It was clear that the programme of Thursday’s season opening with the Oslo Philharmonic was meant to pack a punch. From the bright, Technicolor fanfares of Hovland’s Fanfare og koral, to the multitude of musical styles in Shostakovich’s Piano Concerto no. 1 in C minor, to Strauss’ lavish orchestration and virtuosity in Ein Heldenleben. The performances had their flaws, but it was nevertheless an exciting concert, and promised much more excitement for the rest of the season.

Egil Hovland is perhaps not too well known abroad, but stands as one of the most important Norwegian composers of the last century. Fanfare og koral (“Fanfare and chorale”) is perhaps his most famous orchestral piece and it has been a repertoire stalwart of Norwegian orchestras and wind bands ever since the Oslo Philharmonic premiered the piece in 1967. The piece opens with a bright fanfare in the brass, soon joined by the rest of the orchestra. The Oslo Philharmonic horns and trumpets truly shone in this piece, playing with an heroic, bright sound. At times, I felt I was listening to the overture to a 1930s swashbuckler. In the more sombre chorale, I was disappointed by some rather muddy low brass playing, although things improved considerably when the rest of the brass joined in.

Shostakovich’s Piano Concerto no. 1 actually started out as a trumpet concerto, but after adding an ever growing piano part, the concerto wound up being for piano, but with a solo trumpet part. The concerto endlessly fluctuates between musical styles, at one moment displaying an almost Grieg-like romanticism, only to be followed seconds later by a biting sarcasm. Macedonian pianist Simon Trpčeski played almost with an air of nonchalance very fitting to the piece, downplaying its virtuosity, generally avoiding grand gestures, instead focusing on simply playing the music. He seemed to revel in the sudden style changes, and seemed to be enjoying himself immensely, especially towards the finale.

Joining Trpčeski was Norwegian trumpet player Tine Thing Helseth, playing with a pure, silvery tone. I occasionally found it slightly lacking in punch and would have liked a more precise attack, but she really hit her stride in the finale, and the interjections in the first movement were wonderfully witty. As well as a good vehicle for the two soloists, this was really a showcase for the Oslo Philharmonic string section. They consistently play very well under Petrenko, with a creamy, homogenous sound, transcending the poor acoustics of the Oslo Concert House. They also produced some breathtaking pianissimo moments in the second movement.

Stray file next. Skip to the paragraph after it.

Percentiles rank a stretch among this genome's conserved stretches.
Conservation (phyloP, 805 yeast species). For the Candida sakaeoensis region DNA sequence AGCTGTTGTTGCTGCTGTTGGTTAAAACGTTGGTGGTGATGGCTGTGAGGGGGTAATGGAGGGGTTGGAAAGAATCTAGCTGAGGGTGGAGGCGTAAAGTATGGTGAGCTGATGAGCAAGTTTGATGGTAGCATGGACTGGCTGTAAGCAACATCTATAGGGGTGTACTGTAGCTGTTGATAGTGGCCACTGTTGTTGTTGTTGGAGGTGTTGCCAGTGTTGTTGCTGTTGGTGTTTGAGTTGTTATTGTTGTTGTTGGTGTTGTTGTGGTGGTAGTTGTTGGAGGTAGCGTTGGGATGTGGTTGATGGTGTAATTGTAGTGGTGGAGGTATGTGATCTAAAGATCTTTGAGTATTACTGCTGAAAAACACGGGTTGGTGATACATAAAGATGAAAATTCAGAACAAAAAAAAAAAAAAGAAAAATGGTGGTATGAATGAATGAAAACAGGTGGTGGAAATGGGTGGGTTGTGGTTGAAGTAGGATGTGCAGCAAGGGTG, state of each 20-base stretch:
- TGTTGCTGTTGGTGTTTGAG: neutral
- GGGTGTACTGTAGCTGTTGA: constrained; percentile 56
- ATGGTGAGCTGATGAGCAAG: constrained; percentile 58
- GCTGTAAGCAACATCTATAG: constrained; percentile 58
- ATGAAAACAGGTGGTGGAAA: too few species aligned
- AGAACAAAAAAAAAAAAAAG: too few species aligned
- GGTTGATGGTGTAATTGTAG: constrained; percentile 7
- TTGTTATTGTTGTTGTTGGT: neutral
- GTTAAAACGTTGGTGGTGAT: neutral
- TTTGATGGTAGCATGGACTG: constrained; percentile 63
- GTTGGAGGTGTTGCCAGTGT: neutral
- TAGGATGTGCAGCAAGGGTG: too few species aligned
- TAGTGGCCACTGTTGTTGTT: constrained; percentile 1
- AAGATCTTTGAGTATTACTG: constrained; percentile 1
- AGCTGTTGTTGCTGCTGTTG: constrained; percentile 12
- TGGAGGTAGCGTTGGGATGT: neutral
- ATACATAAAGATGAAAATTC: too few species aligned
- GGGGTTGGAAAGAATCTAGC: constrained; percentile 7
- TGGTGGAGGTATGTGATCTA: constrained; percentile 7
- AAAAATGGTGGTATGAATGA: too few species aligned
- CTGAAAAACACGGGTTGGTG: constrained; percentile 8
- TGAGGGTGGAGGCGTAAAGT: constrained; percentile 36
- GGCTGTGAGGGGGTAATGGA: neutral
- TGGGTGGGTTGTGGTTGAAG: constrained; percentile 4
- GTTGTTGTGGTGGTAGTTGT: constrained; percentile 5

Strauss’ Ein Heldenleben further served as a vehicle for the orchestra. It was originally not very well-received; it is generally agreed that it is an autobiographical piece (even though Strauss made several claims to the contrary), and critics at the time thought it a narcissistic exercise. It probably didn’t help that the nagging woodwind themes of the second movement were intended as a caricature of those very same critics. The piece opened with wonderfully swooning strings, even though more punch in the opening motif would have been desirable. The nagging woodwinds of the second movement were annoying enough, but I would have liked even more of a sense of line; it wound up being static polyrhythms that sadly didn’t take the music anywhere.

The extended violin solo that makes up the third movement made up for this, and concertmaster Elise Båtnes gave a ravishing, multifaceted account. Even though the orchestra sounded wonderful, there could have been more intensity, especially in the final half. Still, there were some glorious moments, especially from the horns, even though the intonation was slightly off at times. The final chords in the brass and woodwind were deliciously organ-like, although marred by some questionable intonation in the high woodwinds.

Although not entirely flawless, there were many truly wonderful moments in Thursday's season opening. As it really gets going, I have no doubt there will be several more.